AIDS Fight Overlooks Young, Study Says
Children have been overlooked in the global fight against AIDS, officials with the United Nations warned today as they released a report saying that less than 5% of HIV-positive children have access to lifepreserving drugs.
An estimated 15 million children worldwide have lost at least one parent to AIDS, and only 10% of those children receive help from government or aid agencies, according to UNICEF, which released the report.
UNICEF and UNAIDS are launching a campaign aimed at providing children with antiretroviral drugs and other treatment for HIV and AIDS, preventing pregnant women from transmitting the virus to unborn children, reducing the number of young people who become infected and helping children already affected by the virus.
Fewer than 1 in 10 HIVpositive women get treatment to help prevent the virus from being transmitted to their children.
“We are saying that children are missing from the global AIDS agenda. The face of AIDS now is becoming the face of a child,” Nora Godwin, New York-based deputy director of UNICEF communications, said in Johannesburg.
The global cost of meeting the objectives is estimated at $6 billion a year from 2006 to 2010, expected to come from governments and private donors.
The vast majority of child deaths from acquired immune deficiency syndrome occur in sub-Saharan Africa: 450,000 of the 510,000 children who died of the virus in 2004, according to the report. Fewer than 300 children died of AIDS in highincome countries last year.
Each day, 1,400 children under 15 die of AIDS-related illness, according to the report. Last year, more than 2 million young people ages 16 to 24 were infected with the human immunodeficiency virus.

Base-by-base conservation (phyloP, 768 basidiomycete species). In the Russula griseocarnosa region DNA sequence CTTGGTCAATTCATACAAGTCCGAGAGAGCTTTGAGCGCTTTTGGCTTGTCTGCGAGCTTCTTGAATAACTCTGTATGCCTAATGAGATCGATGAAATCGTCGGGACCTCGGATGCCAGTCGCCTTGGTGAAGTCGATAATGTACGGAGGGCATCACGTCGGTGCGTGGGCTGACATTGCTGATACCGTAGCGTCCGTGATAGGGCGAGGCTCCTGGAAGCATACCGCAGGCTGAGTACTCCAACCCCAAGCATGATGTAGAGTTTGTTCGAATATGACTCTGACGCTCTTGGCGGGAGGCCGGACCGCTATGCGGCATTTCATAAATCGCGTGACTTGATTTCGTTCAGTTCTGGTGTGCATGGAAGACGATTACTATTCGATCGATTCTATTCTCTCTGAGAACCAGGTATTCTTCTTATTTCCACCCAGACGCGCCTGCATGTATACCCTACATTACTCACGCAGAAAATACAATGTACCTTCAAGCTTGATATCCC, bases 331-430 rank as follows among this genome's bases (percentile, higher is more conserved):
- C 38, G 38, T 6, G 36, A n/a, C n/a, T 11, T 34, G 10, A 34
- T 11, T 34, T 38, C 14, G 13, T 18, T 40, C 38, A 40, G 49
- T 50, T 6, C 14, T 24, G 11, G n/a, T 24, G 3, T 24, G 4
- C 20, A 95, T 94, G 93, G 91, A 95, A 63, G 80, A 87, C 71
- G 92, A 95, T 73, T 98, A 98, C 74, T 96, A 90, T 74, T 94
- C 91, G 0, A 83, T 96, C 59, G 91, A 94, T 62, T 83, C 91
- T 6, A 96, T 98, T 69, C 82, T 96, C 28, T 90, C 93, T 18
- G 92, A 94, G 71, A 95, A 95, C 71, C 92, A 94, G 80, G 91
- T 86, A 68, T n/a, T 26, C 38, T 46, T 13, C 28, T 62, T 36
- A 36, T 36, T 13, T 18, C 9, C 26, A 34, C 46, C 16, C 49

“The needs of children are being overlooked when strategies on HIV prevention and treatment are drafted, policies made and budgets allocated,” the report says. “And investments in prevention continue to be pitifully inadequate.”
Antiretroviral drugs for children cost four to eight times more than those for adults, UNICEF officials note, further limiting the availability of medication for young people. In June 2005, only half a million people of all ages were receiving such drugs in sub-Saharan Africa, a region where 25.4 million people are infected, according to UNAIDS, a coalition of U.N. agencies.
Sarah Crowe, a UNICEF spokeswoman in Johannesburg, said pediatric antiretroviral drugs cost more because of perceived lack of demand.
“Pharmaceutical companies are beginning to see there’s a market out there and are starting to produce them,” she said.
But children rarely receive even some cheaper medications that can save lives, such as cotrimoxazole, an antibacterial agent that prevents infections such as pneumonia that often kill AIDS patients.
The drug can cost as little as three cents a day and could cut in half the number of children dying of AIDS-related illness. Yet less than 1% of the 4 million infected children get cotrimoxazole, according to the report.
The report notes the alarming effect of HIV and AIDS on child mortality in African countries, many of which have already been hard hit by cyclical drought, causing widespread hunger, and deaths from preventable illnesses such as malaria. In Swaziland, for example, 143 children in every thousand never reach the age of 5, a number that would be reduced to 72.9 if not for AIDS, the report says.
UNICEF has launched a program to analyze the severity of the effect of HIV on children in 16 African countries and develop national action plans. Ten more African nations have since been asked to join.